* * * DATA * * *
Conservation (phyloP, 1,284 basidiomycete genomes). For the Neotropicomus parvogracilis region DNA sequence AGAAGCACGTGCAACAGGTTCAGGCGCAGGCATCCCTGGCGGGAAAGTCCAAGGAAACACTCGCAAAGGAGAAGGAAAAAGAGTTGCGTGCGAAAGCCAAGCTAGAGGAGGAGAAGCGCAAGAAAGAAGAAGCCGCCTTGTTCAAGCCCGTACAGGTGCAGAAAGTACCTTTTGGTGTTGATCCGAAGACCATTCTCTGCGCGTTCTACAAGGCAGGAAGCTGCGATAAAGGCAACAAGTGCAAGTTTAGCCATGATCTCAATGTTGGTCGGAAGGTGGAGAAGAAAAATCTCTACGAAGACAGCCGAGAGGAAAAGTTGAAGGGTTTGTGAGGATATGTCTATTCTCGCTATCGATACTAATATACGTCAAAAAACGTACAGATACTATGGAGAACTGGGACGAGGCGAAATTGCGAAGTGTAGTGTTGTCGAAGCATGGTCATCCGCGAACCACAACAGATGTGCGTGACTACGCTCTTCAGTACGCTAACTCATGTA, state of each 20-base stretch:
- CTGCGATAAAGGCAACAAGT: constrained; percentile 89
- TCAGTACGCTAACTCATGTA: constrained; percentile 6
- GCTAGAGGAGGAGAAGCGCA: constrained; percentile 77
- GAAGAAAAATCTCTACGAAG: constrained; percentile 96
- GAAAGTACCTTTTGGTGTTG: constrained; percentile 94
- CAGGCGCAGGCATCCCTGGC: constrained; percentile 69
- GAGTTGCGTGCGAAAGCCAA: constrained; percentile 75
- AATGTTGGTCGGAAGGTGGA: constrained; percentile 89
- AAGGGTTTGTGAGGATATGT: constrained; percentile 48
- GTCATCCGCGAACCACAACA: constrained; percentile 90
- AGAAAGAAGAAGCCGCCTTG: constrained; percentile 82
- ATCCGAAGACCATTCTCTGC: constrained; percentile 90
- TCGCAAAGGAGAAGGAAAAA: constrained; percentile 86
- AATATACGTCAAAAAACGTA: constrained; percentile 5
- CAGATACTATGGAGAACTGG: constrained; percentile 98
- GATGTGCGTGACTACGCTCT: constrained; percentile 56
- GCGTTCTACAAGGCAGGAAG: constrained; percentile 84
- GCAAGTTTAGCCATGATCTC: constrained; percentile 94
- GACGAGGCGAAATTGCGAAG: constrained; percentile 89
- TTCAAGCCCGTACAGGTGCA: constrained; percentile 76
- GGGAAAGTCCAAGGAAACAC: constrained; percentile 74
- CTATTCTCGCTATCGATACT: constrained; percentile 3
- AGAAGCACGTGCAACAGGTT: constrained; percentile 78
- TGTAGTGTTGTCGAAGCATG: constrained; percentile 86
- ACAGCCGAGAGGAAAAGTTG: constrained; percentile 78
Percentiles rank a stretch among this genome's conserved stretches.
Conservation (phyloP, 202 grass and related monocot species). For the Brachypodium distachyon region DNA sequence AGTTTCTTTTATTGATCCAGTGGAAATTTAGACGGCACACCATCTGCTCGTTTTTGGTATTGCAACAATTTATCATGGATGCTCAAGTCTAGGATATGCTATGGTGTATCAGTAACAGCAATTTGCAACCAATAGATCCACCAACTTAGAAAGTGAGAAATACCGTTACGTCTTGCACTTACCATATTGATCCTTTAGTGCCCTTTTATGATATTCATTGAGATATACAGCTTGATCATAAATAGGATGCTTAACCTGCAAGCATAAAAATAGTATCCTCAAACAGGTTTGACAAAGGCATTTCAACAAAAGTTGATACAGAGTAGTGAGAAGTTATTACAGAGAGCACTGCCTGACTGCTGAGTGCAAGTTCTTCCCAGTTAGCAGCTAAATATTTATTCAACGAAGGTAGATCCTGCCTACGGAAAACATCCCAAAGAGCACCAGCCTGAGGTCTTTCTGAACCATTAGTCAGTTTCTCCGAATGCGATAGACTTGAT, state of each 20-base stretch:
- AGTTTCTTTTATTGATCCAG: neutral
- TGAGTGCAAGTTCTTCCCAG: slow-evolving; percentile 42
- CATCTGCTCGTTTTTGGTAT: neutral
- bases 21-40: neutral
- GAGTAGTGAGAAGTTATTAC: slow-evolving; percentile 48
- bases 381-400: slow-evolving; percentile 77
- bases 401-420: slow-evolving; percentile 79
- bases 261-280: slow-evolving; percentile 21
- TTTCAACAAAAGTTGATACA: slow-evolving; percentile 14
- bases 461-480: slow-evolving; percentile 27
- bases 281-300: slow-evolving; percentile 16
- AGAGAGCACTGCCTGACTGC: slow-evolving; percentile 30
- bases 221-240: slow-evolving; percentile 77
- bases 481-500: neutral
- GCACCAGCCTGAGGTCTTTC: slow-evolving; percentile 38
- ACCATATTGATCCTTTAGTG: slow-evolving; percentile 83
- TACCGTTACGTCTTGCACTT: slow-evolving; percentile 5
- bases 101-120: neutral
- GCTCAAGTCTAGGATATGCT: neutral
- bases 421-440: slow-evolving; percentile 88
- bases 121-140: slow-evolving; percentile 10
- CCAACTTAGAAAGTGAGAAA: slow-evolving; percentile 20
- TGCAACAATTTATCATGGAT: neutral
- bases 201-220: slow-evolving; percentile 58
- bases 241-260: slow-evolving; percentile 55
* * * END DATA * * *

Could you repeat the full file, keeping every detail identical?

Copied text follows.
Conservation (phyloP, 1,284 basidiomycete genomes). For the Neotropicomus parvogracilis region DNA sequence AGAAGCACGTGCAACAGGTTCAGGCGCAGGCATCCCTGGCGGGAAAGTCCAAGGAAACACTCGCAAAGGAGAAGGAAAAAGAGTTGCGTGCGAAAGCCAAGCTAGAGGAGGAGAAGCGCAAGAAAGAAGAAGCCGCCTTGTTCAAGCCCGTACAGGTGCAGAAAGTACCTTTTGGTGTTGATCCGAAGACCATTCTCTGCGCGTTCTACAAGGCAGGAAGCTGCGATAAAGGCAACAAGTGCAAGTTTAGCCATGATCTCAATGTTGGTCGGAAGGTGGAGAAGAAAAATCTCTACGAAGACAGCCGAGAGGAAAAGTTGAAGGGTTTGTGAGGATATGTCTATTCTCGCTATCGATACTAATATACGTCAAAAAACGTACAGATACTATGGAGAACTGGGACGAGGCGAAATTGCGAAGTGTAGTGTTGTCGAAGCATGGTCATCCGCGAACCACAACAGATGTGCGTGACTACGCTCTTCAGTACGCTAACTCATGTA, state of each 20-base stretch:
- CTGCGATAAAGGCAACAAGT: constrained; percentile 89
- TCAGTACGCTAACTCATGTA: constrained; percentile 6
- GCTAGAGGAGGAGAAGCGCA: constrained; percentile 77
- GAAGAAAAATCTCTACGAAG: constrained; percentile 96
- GAAAGTACCTTTTGGTGTTG: constrained; percentile 94
- CAGGCGCAGGCATCCCTGGC: constrained; percentile 69
- GAGTTGCGTGCGAAAGCCAA: constrained; percentile 75
- AATGTTGGTCGGAAGGTGGA: constrained; percentile 89
- AAGGGTTTGTGAGGATATGT: constrained; percentile 48
- GTCATCCGCGAACCACAACA: constrained; percentile 90
- AGAAAGAAGAAGCCGCCTTG: constrained; percentile 82
- ATCCGAAGACCATTCTCTGC: constrained; percentile 90
- TCGCAAAGGAGAAGGAAAAA: constrained; percentile 86
- AATATACGTCAAAAAACGTA: constrained; percentile 5
- CAGATACTATGGAGAACTGG: constrained; percentile 98
- GATGTGCGTGACTACGCTCT: constrained; percentile 56
- GCGTTCTACAAGGCAGGAAG: constrained; percentile 84
- GCAAGTTTAGCCATGATCTC: constrained; percentile 94
- GACGAGGCGAAATTGCGAAG: constrained; percentile 89
- TTCAAGCCCGTACAGGTGCA: constrained; percentile 76
- GGGAAAGTCCAAGGAAACAC: constrained; percentile 74
- CTATTCTCGCTATCGATACT: constrained; percentile 3
- AGAAGCACGTGCAACAGGTT: constrained; percentile 78
- TGTAGTGTTGTCGAAGCATG: constrained; percentile 86
- ACAGCCGAGAGGAAAAGTTG: constrained; percentile 78
Percentiles rank a stretch among this genome's conserved stretches.
Conservation (phyloP, 202 grass and related monocot species). For the Brachypodium distachyon region DNA sequence AGTTTCTTTTATTGATCCAGTGGAAATTTAGACGGCACACCATCTGCTCGTTTTTGGTATTGCAACAATTTATCATGGATGCTCAAGTCTAGGATATGCTATGGTGTATCAGTAACAGCAATTTGCAACCAATAGATCCACCAACTTAGAAAGTGAGAAATACCGTTACGTCTTGCACTTACCATATTGATCCTTTAGTGCCCTTTTATGATATTCATTGAGATATACAGCTTGATCATAAATAGGATGCTTAACCTGCAAGCATAAAAATAGTATCCTCAAACAGGTTTGACAAAGGCATTTCAACAAAAGTTGATACAGAGTAGTGAGAAGTTATTACAGAGAGCACTGCCTGACTGCTGAGTGCAAGTTCTTCCCAGTTAGCAGCTAAATATTTATTCAACGAAGGTAGATCCTGCCTACGGAAAACATCCCAAAGAGCACCAGCCTGAGGTCTTTCTGAACCATTAGTCAGTTTCTCCGAATGCGATAGACTTGAT, state of each 20-base stretch:
- AGTTTCTTTTATTGATCCAG: neutral
- TGAGTGCAAGTTCTTCCCAG: slow-evolving; percentile 42
- CATCTGCTCGTTTTTGGTAT: neutral
- bases 21-40: neutral
- GAGTAGTGAGAAGTTATTAC: slow-evolving; percentile 48
- bases 381-400: slow-evolving; percentile 77
- bases 401-420: slow-evolving; percentile 79
- bases 261-280: slow-evolving; percentile 21
- TTTCAACAAAAGTTGATACA: slow-evolving; percentile 14
- bases 461-480: slow-evolving; percentile 27
- bases 281-300: slow-evolving; percentile 16
- AGAGAGCACTGCCTGACTGC: slow-evolving; percentile 30
- bases 221-240: slow-evolving; percentile 77
- bases 481-500: neutral
- GCACCAGCCTGAGGTCTTTC: slow-evolving; percentile 38
- ACCATATTGATCCTTTAGTG: slow-evolving; percentile 83
- TACCGTTACGTCTTGCACTT: slow-evolving; percentile 5
- bases 101-120: neutral
- GCTCAAGTCTAGGATATGCT: neutral
- bases 421-440: slow-evolving; percentile 88
- bases 121-140: slow-evolving; percentile 10
- CCAACTTAGAAAGTGAGAAA: slow-evolving; percentile 20
- TGCAACAATTTATCATGGAT: neutral
- bases 201-220: slow-evolving; percentile 58
- bases 241-260: slow-evolving; percentile 55